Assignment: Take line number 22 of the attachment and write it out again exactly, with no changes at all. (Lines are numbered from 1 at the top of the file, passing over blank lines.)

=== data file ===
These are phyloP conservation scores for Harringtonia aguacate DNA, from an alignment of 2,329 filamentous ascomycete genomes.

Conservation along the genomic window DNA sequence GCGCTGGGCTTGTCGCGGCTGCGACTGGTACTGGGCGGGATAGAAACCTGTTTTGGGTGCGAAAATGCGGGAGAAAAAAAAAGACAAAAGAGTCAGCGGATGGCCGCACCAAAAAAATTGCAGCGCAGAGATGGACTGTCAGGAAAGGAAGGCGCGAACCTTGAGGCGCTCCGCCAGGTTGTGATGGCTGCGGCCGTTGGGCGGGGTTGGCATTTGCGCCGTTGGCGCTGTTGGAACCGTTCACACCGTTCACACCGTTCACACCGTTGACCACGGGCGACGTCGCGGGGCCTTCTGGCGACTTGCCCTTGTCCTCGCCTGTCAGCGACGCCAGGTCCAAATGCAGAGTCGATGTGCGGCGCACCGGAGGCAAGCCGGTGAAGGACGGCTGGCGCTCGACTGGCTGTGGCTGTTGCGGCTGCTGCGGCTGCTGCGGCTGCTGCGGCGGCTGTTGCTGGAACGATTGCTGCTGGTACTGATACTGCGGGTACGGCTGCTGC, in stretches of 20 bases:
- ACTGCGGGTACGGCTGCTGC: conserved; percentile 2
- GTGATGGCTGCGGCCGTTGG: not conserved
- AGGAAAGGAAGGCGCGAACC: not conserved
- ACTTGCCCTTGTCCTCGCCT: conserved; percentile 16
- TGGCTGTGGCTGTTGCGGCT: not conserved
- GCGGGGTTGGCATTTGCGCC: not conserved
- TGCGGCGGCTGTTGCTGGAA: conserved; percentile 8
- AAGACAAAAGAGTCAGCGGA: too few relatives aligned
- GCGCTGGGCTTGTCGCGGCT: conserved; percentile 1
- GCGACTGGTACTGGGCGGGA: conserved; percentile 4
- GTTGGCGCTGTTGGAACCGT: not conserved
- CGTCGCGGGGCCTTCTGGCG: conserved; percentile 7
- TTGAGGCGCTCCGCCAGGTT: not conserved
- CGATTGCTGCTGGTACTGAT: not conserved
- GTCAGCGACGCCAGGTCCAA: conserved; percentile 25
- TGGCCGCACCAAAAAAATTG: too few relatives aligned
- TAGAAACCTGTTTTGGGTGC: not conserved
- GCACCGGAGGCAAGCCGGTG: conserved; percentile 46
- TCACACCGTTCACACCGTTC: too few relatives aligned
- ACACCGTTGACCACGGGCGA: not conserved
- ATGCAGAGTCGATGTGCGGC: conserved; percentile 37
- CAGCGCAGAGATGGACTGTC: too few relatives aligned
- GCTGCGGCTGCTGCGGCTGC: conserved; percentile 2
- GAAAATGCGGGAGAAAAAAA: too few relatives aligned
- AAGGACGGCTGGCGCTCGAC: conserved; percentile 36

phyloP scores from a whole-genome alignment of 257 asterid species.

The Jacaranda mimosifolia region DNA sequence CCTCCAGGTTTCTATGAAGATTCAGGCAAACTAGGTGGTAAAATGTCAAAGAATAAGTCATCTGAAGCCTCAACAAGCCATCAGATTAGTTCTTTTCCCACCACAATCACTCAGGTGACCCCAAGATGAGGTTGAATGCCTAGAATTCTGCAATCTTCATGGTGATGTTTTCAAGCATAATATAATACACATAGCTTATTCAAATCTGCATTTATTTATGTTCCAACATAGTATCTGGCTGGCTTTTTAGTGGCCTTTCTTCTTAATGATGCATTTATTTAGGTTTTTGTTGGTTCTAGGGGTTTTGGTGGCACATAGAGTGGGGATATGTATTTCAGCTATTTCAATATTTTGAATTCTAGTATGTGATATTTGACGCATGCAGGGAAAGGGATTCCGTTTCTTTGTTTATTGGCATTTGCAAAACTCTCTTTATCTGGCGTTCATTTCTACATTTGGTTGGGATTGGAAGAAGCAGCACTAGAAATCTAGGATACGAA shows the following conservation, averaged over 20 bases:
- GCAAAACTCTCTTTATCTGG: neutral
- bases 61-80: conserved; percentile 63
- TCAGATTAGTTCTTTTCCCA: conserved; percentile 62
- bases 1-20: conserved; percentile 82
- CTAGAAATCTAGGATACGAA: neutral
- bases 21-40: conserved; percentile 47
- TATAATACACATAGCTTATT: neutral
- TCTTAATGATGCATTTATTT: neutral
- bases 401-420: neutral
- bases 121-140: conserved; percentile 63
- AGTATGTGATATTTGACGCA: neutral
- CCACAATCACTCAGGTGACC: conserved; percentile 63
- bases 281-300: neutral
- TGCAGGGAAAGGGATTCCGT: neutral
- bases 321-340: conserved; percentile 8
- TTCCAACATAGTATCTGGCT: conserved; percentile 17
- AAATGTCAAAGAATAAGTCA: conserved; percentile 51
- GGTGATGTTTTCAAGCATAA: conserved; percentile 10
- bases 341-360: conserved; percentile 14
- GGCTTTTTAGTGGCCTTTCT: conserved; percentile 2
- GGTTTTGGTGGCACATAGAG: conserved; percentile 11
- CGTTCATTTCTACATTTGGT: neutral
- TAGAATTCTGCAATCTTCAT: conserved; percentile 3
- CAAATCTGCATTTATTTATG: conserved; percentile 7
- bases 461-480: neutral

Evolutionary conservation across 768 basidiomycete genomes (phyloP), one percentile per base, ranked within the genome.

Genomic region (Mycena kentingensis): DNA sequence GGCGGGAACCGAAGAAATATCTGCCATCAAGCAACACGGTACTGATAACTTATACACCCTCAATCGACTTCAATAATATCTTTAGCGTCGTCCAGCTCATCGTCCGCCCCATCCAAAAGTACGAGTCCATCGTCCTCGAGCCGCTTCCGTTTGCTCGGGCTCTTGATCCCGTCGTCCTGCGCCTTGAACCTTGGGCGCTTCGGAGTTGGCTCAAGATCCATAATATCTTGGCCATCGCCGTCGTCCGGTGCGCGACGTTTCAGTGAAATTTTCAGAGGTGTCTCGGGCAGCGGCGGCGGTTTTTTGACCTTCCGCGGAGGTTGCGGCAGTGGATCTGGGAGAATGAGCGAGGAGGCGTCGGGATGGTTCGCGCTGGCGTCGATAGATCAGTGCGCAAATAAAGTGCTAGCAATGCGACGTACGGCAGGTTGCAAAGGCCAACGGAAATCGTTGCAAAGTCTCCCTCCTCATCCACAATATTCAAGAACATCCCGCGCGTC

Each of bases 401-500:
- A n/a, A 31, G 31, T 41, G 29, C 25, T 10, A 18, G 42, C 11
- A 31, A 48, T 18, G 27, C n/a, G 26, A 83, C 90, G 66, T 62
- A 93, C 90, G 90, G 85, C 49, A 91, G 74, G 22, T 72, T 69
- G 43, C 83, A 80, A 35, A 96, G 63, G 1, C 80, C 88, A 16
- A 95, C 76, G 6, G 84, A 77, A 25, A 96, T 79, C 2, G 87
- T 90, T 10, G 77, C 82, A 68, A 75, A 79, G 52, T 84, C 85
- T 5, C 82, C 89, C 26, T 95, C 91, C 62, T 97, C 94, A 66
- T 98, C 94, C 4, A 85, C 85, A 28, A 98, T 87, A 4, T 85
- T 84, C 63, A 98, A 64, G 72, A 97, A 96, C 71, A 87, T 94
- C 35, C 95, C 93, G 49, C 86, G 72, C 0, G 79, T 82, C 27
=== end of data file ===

- ACACCGTTGACCACGGGCGA: not conserved